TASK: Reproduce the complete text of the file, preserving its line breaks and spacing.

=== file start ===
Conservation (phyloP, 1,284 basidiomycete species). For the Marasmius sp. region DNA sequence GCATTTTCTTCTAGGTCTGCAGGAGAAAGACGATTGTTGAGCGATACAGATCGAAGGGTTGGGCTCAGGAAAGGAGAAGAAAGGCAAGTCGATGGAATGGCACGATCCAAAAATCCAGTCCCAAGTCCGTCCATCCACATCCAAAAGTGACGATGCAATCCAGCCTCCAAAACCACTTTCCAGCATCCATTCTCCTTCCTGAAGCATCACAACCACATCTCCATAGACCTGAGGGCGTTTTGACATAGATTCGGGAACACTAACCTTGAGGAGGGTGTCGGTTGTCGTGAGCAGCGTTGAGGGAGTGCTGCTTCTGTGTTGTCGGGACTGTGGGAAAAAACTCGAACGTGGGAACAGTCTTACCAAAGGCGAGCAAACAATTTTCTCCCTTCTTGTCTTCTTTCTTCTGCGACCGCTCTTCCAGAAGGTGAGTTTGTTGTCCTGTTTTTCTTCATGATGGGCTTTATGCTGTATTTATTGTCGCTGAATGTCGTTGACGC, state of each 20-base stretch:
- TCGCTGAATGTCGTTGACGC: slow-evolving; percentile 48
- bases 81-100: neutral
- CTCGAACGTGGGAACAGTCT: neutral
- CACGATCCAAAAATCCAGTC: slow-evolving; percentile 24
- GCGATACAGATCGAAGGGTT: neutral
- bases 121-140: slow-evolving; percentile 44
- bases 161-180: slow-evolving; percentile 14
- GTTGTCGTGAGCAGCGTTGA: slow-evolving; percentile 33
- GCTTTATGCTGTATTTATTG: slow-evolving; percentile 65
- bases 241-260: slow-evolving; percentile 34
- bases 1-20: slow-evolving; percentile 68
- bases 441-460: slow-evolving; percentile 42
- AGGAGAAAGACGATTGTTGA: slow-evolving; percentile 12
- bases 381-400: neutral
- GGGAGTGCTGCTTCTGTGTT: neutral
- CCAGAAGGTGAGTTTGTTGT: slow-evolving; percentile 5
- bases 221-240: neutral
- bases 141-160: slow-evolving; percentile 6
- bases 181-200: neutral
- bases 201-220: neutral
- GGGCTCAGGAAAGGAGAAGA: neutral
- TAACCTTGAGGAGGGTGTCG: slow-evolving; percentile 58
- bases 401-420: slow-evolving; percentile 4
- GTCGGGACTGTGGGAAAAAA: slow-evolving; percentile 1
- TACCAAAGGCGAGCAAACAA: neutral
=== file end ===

Conservation (phyloP, 1,284 basidiomycete species). For the Marasmius sp. region DNA sequence GCATTTTCTTCTAGGTCTGCAGGAGAAAGACGATTGTTGAGCGATACAGATCGAAGGGTTGGGCTCAGGAAAGGAGAAGAAAGGCAAGTCGATGGAATGGCACGATCCAAAAATCCAGTCCCAAGTCCGTCCATCCACATCCAAAAGTGACGATGCAATCCAGCCTCCAAAACCACTTTCCAGCATCCATTCTCCTTCCTGAAGCATCACAACCACATCTCCATAGACCTGAGGGCGTTTTGACATAGATTCGGGAACACTAACCTTGAGGAGGGTGTCGGTTGTCGTGAGCAGCGTTGAGGGAGTGCTGCTTCTGTGTTGTCGGGACTGTGGGAAAAAACTCGAACGTGGGAACAGTCTTACCAAAGGCGAGCAAACAATTTTCTCCCTTCTTGTCTTCTTTCTTCTGCGACCGCTCTTCCAGAAGGTGAGTTTGTTGTCCTGTTTTTCTTCATGATGGGCTTTATGCTGTATTTATTGTCGCTGAATGTCGTTGACGC, state of each 20-base stretch:
- TCGCTGAATGTCGTTGACGC: slow-evolving; percentile 48
- bases 81-100: neutral
- CTCGAACGTGGGAACAGTCT: neutral
- CACGATCCAAAAATCCAGTC: slow-evolving; percentile 24
- GCGATACAGATCGAAGGGTT: neutral
- bases 121-140: slow-evolving; percentile 44
- bases 161-180: slow-evolving; percentile 14
- GTTGTCGTGAGCAGCGTTGA: slow-evolving; percentile 33
- GCTTTATGCTGTATTTATTG: slow-evolving; percentile 65
- bases 241-260: slow-evolving; percentile 34
- bases 1-20: slow-evolving; percentile 68
- bases 441-460: slow-evolving; percentile 42
- AGGAGAAAGACGATTGTTGA: slow-evolving; percentile 12
- bases 381-400: neutral
- GGGAGTGCTGCTTCTGTGTT: neutral
- CCAGAAGGTGAGTTTGTTGT: slow-evolving; percentile 5
- bases 221-240: neutral
- bases 141-160: slow-evolving; percentile 6
- bases 181-200: neutral
- bases 201-220: neutral
- GGGCTCAGGAAAGGAGAAGA: neutral
- TAACCTTGAGGAGGGTGTCG: slow-evolving; percentile 58
- bases 401-420: slow-evolving; percentile 4
- GTCGGGACTGTGGGAAAAAA: slow-evolving; percentile 1
- TACCAAAGGCGAGCAAACAA: neutral